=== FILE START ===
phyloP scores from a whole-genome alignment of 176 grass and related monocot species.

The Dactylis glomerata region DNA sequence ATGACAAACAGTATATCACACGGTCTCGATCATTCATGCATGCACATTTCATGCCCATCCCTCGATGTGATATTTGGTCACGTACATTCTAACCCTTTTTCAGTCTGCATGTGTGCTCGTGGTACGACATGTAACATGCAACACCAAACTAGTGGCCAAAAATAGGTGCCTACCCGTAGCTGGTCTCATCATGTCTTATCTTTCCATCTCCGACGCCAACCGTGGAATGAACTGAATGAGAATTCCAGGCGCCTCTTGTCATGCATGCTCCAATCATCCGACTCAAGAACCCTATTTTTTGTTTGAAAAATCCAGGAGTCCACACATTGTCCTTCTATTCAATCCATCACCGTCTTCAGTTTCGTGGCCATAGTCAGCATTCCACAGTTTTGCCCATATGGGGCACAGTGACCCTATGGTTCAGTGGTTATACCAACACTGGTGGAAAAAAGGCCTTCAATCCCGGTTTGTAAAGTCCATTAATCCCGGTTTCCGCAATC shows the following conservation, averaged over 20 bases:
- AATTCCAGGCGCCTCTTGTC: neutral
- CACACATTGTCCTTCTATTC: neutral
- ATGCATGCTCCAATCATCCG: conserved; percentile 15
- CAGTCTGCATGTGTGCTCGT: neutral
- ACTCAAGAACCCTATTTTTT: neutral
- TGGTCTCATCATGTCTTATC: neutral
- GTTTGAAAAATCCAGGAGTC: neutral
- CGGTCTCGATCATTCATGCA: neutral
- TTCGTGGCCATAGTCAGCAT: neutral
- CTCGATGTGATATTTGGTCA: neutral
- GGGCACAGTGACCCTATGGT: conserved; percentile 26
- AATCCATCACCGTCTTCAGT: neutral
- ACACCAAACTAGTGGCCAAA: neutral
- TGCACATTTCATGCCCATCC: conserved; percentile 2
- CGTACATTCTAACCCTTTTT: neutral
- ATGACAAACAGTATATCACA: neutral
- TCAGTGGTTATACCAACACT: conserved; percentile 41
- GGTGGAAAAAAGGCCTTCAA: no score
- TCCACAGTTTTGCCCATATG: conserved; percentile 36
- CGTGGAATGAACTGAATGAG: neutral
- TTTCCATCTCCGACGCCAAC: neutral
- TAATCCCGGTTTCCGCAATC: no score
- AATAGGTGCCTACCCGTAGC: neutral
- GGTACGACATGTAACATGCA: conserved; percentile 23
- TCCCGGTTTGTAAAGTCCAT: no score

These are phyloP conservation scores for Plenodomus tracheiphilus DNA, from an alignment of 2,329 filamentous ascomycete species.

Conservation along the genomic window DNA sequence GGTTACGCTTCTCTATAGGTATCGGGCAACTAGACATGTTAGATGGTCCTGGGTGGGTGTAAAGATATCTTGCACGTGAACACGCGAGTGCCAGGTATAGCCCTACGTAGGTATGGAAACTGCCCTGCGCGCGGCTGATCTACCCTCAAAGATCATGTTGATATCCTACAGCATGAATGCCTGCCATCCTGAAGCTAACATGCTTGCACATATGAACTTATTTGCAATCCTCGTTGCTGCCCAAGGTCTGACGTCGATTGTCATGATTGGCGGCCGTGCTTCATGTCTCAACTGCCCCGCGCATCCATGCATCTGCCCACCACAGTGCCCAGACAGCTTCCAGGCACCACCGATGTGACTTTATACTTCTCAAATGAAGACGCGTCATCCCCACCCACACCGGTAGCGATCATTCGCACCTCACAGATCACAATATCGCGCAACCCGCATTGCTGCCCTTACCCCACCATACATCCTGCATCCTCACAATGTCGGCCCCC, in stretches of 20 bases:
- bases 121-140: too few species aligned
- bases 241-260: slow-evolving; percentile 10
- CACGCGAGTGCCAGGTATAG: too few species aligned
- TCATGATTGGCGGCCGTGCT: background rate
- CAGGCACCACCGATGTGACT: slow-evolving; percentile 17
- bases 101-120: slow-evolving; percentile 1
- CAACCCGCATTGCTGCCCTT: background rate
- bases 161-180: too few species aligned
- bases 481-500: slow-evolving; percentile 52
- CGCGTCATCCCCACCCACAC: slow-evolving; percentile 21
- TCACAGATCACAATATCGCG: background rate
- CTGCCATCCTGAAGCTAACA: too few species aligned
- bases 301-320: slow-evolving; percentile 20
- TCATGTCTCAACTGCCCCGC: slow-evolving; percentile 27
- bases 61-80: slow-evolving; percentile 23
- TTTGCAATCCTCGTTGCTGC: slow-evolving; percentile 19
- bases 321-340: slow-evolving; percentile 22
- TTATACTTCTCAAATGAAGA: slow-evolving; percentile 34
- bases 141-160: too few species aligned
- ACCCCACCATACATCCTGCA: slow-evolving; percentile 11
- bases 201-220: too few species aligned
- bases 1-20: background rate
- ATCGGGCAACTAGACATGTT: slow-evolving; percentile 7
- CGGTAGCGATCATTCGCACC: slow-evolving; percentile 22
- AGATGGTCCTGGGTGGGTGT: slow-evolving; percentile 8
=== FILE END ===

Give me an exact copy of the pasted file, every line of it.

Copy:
phyloP scores from a whole-genome alignment of 176 grass and related monocot species.

The Dactylis glomerata region DNA sequence ATGACAAACAGTATATCACACGGTCTCGATCATTCATGCATGCACATTTCATGCCCATCCCTCGATGTGATATTTGGTCACGTACATTCTAACCCTTTTTCAGTCTGCATGTGTGCTCGTGGTACGACATGTAACATGCAACACCAAACTAGTGGCCAAAAATAGGTGCCTACCCGTAGCTGGTCTCATCATGTCTTATCTTTCCATCTCCGACGCCAACCGTGGAATGAACTGAATGAGAATTCCAGGCGCCTCTTGTCATGCATGCTCCAATCATCCGACTCAAGAACCCTATTTTTTGTTTGAAAAATCCAGGAGTCCACACATTGTCCTTCTATTCAATCCATCACCGTCTTCAGTTTCGTGGCCATAGTCAGCATTCCACAGTTTTGCCCATATGGGGCACAGTGACCCTATGGTTCAGTGGTTATACCAACACTGGTGGAAAAAAGGCCTTCAATCCCGGTTTGTAAAGTCCATTAATCCCGGTTTCCGCAATC shows the following conservation, averaged over 20 bases:
- AATTCCAGGCGCCTCTTGTC: neutral
- CACACATTGTCCTTCTATTC: neutral
- ATGCATGCTCCAATCATCCG: conserved; percentile 15
- CAGTCTGCATGTGTGCTCGT: neutral
- ACTCAAGAACCCTATTTTTT: neutral
- TGGTCTCATCATGTCTTATC: neutral
- GTTTGAAAAATCCAGGAGTC: neutral
- CGGTCTCGATCATTCATGCA: neutral
- TTCGTGGCCATAGTCAGCAT: neutral
- CTCGATGTGATATTTGGTCA: neutral
- GGGCACAGTGACCCTATGGT: conserved; percentile 26
- AATCCATCACCGTCTTCAGT: neutral
- ACACCAAACTAGTGGCCAAA: neutral
- TGCACATTTCATGCCCATCC: conserved; percentile 2
- CGTACATTCTAACCCTTTTT: neutral
- ATGACAAACAGTATATCACA: neutral
- TCAGTGGTTATACCAACACT: conserved; percentile 41
- GGTGGAAAAAAGGCCTTCAA: no score
- TCCACAGTTTTGCCCATATG: conserved; percentile 36
- CGTGGAATGAACTGAATGAG: neutral
- TTTCCATCTCCGACGCCAAC: neutral
- TAATCCCGGTTTCCGCAATC: no score
- AATAGGTGCCTACCCGTAGC: neutral
- GGTACGACATGTAACATGCA: conserved; percentile 23
- TCCCGGTTTGTAAAGTCCAT: no score

These are phyloP conservation scores for Plenodomus tracheiphilus DNA, from an alignment of 2,329 filamentous ascomycete species.

Conservation along the genomic window DNA sequence GGTTACGCTTCTCTATAGGTATCGGGCAACTAGACATGTTAGATGGTCCTGGGTGGGTGTAAAGATATCTTGCACGTGAACACGCGAGTGCCAGGTATAGCCCTACGTAGGTATGGAAACTGCCCTGCGCGCGGCTGATCTACCCTCAAAGATCATGTTGATATCCTACAGCATGAATGCCTGCCATCCTGAAGCTAACATGCTTGCACATATGAACTTATTTGCAATCCTCGTTGCTGCCCAAGGTCTGACGTCGATTGTCATGATTGGCGGCCGTGCTTCATGTCTCAACTGCCCCGCGCATCCATGCATCTGCCCACCACAGTGCCCAGACAGCTTCCAGGCACCACCGATGTGACTTTATACTTCTCAAATGAAGACGCGTCATCCCCACCCACACCGGTAGCGATCATTCGCACCTCACAGATCACAATATCGCGCAACCCGCATTGCTGCCCTTACCCCACCATACATCCTGCATCCTCACAATGTCGGCCCCC, in stretches of 20 bases:
- bases 121-140: too few species aligned
- bases 241-260: slow-evolving; percentile 10
- CACGCGAGTGCCAGGTATAG: too few species aligned
- TCATGATTGGCGGCCGTGCT: background rate
- CAGGCACCACCGATGTGACT: slow-evolving; percentile 17
- bases 101-120: slow-evolving; percentile 1
- CAACCCGCATTGCTGCCCTT: background rate
- bases 161-180: too few species aligned
- bases 481-500: slow-evolving; percentile 52
- CGCGTCATCCCCACCCACAC: slow-evolving; percentile 21
- TCACAGATCACAATATCGCG: background rate
- CTGCCATCCTGAAGCTAACA: too few species aligned
- bases 301-320: slow-evolving; percentile 20
- TCATGTCTCAACTGCCCCGC: slow-evolving; percentile 27
- bases 61-80: slow-evolving; percentile 23
- TTTGCAATCCTCGTTGCTGC: slow-evolving; percentile 19
- bases 321-340: slow-evolving; percentile 22
- TTATACTTCTCAAATGAAGA: slow-evolving; percentile 34
- bases 141-160: too few species aligned
- ACCCCACCATACATCCTGCA: slow-evolving; percentile 11
- bases 201-220: too few species aligned
- bases 1-20: background rate
- ATCGGGCAACTAGACATGTT: slow-evolving; percentile 7
- CGGTAGCGATCATTCGCACC: slow-evolving; percentile 22
- AGATGGTCCTGGGTGGGTGT: slow-evolving; percentile 8